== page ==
Here we now enter a house in front of the House with the Garden, on the other side of Vicolo dei Balconi, the house which we have called the ‘House of Orion’, on account of two beautiful mosaics which are preserved in two of the rooms of the house. It is a house which is extraordinary from many points of view, because here the most ancient furnishings have been preserved, including the First Style decoration, as we can see in these images of the atrium, showing stucco panels of various colours imitating coloured marble, thereby recalling the luxury of the Egyptian Ptolemaic court. For example, some of these stucco panels imitate marble which is indeed typical of the Alexandria area of Egypt, helping us to understand from which models inspiration was drawn at the time. At the end of the day this house is also small, and while it does not consist of particularly large spaces, it has yielded true masterpieces, such as this mosaic of Orion for example, which gives the house its name. It depicts one of the more iconographically obscure myths of the ancient world, not just at Pompeii, but which must have had great meaning. Here too, both the iconography and the mosaic itself probably came from the Eastern Mediterranean, from Egypt. There is a cobra in the foreground, which symbolises the Earth, from which emerges the scorpion that kills Orion, imagery which clearly reminds one of Egypt. But the myth is an example of what the Greeks would call Katasterismos, that is it narrates the metamorphosis, the transformation into a constellation, in this case of the hero Orion, a Greek hero who was indeed transformed into the constellation which we can still see today. The owner of the house must have been greatly attracted to this myth, considering it features in two different rooms in which two different scenes of the myth are depicted. It is a small house which has proved to be an extraordinary treasure chest of art."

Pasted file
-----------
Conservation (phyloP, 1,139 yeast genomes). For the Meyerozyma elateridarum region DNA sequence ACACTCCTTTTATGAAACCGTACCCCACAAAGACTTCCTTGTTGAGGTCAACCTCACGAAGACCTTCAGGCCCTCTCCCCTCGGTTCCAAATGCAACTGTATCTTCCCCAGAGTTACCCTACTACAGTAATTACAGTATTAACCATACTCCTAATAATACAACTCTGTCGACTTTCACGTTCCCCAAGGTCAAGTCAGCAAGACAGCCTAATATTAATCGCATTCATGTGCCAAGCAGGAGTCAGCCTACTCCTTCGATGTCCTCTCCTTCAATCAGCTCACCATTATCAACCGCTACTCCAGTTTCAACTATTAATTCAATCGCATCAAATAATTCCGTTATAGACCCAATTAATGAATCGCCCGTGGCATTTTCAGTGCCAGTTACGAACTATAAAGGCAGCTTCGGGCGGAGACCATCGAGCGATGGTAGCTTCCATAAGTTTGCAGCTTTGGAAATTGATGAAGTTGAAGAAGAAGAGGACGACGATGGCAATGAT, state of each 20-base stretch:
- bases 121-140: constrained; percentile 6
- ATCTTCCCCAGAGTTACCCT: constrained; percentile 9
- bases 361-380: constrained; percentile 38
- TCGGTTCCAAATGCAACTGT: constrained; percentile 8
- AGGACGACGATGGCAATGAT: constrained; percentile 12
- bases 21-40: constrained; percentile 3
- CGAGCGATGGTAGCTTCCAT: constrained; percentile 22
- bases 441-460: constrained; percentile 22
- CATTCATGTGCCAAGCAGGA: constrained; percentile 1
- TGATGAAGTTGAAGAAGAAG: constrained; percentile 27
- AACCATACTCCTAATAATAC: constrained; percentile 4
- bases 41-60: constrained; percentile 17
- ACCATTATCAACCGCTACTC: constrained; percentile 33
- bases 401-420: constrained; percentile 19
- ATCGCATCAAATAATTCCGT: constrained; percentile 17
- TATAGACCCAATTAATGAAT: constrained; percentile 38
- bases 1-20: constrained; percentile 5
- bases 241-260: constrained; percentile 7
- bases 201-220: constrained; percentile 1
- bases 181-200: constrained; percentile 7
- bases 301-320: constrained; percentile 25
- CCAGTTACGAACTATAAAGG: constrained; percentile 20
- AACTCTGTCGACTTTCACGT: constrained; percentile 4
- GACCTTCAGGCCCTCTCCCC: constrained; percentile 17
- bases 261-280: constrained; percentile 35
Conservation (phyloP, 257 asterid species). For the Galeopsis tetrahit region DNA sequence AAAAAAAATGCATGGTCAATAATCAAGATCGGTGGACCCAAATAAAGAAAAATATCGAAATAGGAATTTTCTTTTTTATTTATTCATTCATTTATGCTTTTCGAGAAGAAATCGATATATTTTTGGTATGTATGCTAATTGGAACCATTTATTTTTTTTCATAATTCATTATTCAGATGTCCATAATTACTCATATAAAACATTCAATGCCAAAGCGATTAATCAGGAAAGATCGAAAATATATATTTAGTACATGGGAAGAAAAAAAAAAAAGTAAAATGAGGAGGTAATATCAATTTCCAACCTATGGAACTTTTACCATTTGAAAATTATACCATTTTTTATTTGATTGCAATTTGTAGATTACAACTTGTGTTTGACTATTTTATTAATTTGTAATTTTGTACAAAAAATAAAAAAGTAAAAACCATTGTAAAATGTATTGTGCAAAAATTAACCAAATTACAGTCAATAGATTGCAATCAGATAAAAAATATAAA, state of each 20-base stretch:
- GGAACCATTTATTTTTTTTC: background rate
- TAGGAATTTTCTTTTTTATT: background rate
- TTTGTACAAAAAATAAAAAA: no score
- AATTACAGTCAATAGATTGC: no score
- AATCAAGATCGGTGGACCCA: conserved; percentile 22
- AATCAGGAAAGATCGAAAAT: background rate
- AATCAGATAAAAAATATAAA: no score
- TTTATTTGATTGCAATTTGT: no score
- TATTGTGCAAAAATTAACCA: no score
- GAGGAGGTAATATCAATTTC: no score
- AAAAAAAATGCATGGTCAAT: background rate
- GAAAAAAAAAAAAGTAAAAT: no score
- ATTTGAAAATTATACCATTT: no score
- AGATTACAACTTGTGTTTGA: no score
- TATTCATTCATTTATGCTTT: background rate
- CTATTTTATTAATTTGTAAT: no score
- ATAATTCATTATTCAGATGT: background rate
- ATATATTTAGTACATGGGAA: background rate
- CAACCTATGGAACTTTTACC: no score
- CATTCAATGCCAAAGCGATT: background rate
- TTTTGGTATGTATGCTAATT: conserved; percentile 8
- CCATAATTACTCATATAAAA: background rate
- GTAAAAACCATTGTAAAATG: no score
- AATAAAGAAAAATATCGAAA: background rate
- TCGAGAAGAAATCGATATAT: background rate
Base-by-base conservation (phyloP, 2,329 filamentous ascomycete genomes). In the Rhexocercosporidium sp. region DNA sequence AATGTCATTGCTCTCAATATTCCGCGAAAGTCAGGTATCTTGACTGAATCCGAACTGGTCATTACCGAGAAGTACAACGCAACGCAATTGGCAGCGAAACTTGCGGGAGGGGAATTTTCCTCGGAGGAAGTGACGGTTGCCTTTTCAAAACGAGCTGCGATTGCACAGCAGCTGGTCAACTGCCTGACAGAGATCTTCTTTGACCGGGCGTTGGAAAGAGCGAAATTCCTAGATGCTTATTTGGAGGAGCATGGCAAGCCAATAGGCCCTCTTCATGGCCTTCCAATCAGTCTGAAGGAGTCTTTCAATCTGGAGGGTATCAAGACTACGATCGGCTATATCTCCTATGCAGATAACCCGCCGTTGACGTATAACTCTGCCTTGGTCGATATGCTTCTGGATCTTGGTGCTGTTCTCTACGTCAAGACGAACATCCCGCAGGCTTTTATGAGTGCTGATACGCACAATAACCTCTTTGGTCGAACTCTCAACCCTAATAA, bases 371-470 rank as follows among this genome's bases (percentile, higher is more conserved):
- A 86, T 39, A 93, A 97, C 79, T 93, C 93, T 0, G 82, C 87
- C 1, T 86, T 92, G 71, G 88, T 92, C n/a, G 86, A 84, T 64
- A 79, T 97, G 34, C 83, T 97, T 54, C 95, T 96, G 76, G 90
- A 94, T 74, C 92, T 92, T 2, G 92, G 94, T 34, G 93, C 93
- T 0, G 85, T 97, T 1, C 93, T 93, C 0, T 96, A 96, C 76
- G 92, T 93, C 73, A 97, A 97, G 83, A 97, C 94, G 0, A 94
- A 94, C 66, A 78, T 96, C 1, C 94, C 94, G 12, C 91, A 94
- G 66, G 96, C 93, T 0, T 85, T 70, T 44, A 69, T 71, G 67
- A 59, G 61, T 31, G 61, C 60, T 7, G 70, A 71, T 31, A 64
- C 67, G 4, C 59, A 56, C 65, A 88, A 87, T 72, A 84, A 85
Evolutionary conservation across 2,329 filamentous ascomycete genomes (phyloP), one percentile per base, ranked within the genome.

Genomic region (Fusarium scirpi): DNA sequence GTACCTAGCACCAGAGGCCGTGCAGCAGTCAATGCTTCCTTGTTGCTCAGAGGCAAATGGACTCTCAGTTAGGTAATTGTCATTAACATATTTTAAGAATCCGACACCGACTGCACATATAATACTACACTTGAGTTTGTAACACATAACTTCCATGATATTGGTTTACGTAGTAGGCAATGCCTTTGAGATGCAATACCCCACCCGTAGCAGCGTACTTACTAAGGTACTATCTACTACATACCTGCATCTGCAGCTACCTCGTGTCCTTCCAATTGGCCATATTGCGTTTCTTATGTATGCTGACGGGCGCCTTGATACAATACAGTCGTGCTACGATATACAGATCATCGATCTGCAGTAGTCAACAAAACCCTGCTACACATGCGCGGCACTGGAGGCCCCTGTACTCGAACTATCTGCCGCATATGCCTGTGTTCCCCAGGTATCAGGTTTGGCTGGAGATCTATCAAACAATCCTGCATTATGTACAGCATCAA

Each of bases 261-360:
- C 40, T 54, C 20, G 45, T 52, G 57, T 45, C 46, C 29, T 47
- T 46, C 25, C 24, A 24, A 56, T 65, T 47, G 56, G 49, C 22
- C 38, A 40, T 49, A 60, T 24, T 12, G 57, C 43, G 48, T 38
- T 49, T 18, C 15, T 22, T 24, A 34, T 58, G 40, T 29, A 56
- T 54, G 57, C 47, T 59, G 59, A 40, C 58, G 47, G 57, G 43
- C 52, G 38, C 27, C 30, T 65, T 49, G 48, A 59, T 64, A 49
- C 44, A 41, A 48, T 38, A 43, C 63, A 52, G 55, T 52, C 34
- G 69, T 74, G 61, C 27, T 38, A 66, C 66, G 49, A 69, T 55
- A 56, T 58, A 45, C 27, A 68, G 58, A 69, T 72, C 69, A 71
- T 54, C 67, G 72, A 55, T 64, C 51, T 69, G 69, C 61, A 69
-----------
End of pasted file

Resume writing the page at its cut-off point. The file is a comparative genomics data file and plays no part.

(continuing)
Source: Archaeological Park of Pompeii